May and might are both ways of talking about possible situations. Might is used for expressing something that could have happened but didn’t (it might rain tomorrow). May is used to asking permission (“may I go now?”), to offer or invite someone (“may I take your order?”) or to talk about possibilities, especially in the present tense (“They may arrive late”).


  • I may/might go to the market.
  • It may/might rain today.

May is also used in case of request.


  • May I use your pen?
  • May I come in?
  • You might recognise the horse based on his harness.
  • A fool may be able to provide advice to a wise man.
  • A fox may become grey, but he will never become bad.
  • In the evening, one may express gratitude for the day.

In case of Strong Motive.


  • He worked hard so he may pass.
  • He worked hard so he might pass.

In case of Prayer/invocation


  • May you live long!
  • May he go to hell!



The modal verb “would” expresses something that happened in the past, by using this word the speaker is looking at the situation from another point of view. For example, “I would like to go swimming with you” is used in the sense that the speaker is looking at the situation with the knowledge that he might not be able to.

Would also express something likely to happen (he would come over if he could). It’s also possible to use it as a polite way of making requests (would you mind opening the window?).

Would is also used in different contexts. It can be used to talk about the habits of someone (she would always stop by on her way home). Would can also indicate a promise for action, but only if it’s connected with an expression of determination (“I would do my best”).


  • Would you like a salad with your meal?
  • Where would you like to eat dinner?
  • If you hired a car, you would reach in time.
  • If you worked hard, you would have pass the exam.
  • When I was a student, I would go swimming every day.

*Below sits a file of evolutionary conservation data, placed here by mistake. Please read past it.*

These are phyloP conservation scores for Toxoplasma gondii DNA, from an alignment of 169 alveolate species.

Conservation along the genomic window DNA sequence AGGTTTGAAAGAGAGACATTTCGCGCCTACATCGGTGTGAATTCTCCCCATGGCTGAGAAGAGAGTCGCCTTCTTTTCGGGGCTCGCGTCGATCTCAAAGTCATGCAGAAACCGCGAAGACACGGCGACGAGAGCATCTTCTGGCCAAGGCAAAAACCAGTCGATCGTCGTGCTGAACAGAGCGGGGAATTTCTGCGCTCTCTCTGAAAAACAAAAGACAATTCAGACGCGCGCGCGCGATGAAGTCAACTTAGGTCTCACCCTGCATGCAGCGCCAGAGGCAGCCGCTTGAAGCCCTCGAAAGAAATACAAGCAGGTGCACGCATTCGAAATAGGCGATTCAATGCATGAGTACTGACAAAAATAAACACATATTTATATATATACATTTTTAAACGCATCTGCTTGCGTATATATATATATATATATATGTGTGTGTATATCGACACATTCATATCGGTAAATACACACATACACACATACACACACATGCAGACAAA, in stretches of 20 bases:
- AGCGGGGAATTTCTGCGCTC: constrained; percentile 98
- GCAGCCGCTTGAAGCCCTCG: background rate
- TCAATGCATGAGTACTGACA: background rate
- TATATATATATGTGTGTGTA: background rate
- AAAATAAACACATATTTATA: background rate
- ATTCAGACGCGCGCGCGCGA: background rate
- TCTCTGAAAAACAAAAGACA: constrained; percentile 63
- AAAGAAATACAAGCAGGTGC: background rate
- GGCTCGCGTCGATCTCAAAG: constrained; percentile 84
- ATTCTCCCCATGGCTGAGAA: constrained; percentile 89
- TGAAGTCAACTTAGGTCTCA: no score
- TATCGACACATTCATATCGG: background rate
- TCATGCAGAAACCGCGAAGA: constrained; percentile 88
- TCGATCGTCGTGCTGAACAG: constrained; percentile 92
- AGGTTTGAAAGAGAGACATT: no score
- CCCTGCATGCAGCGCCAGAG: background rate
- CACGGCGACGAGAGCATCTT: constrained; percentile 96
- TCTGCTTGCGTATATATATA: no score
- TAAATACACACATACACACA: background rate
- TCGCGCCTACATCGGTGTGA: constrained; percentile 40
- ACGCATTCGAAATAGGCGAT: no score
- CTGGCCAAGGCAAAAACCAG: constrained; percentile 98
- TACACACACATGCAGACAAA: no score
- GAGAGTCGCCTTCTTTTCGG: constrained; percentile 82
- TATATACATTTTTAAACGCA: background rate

• When John lived in America, he would write me long letters.



Used for possibility in past, polite request, Conditional sentences and ability. In the English language, could is a modal verb used to express possibility or potentiality. When we use the simple present tense of a verb with could it show that something is happening concurrently or that an event happened before something else in the past. It also makes requests sound less demanding and formal. 


  • You could help me in that crisis.
  • They could be dangerous.
  • When I was young, I could run very fast.
  • Could you help me move this sofa?
  • Could you give me a lone?
  • If you worked hard, you could pass the examination.



The modal verb “should” expresses obligation or expectation. We use should say that something is advisable or correct. For example, “You should take an umbrella with you.” The word can also express criticism when it means ought to have done something (you shouldn’t have said that). Should it also be used as a conditional (“if I had money, I would travel around the world”).


  • You should help the poor
  • I should reach the school in time.


Ought (to)

Used for moral duty. Ought to is an auxiliary verb that means “used to express obligation.” Use ought to when you want to say that something is expected, required, or necessary. The following are examples of the use of ought to with its different forms: I ought (should) to be more enthusiastic about my work. You must obey your parents. She should apologize for making fun of him. We should call the police immediately if we see anyone acting suspiciously. They ought (should) go home now before they get into trouble. The light bulb needs changing. It’s time to change the light bulb. 


  • You ought to help the needy.
  • He ought to obey his parents.

Infographics (Modal verbs Examples)

10 examples of modals
Modal Verbs ‘Can’
10 examples of modals
Modal Verbs ‘Must’
modal verb will and shall
modal verb ‘will and shall’
modal verb ought to

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Last updated on January 7th, 2024 at 02:41 pm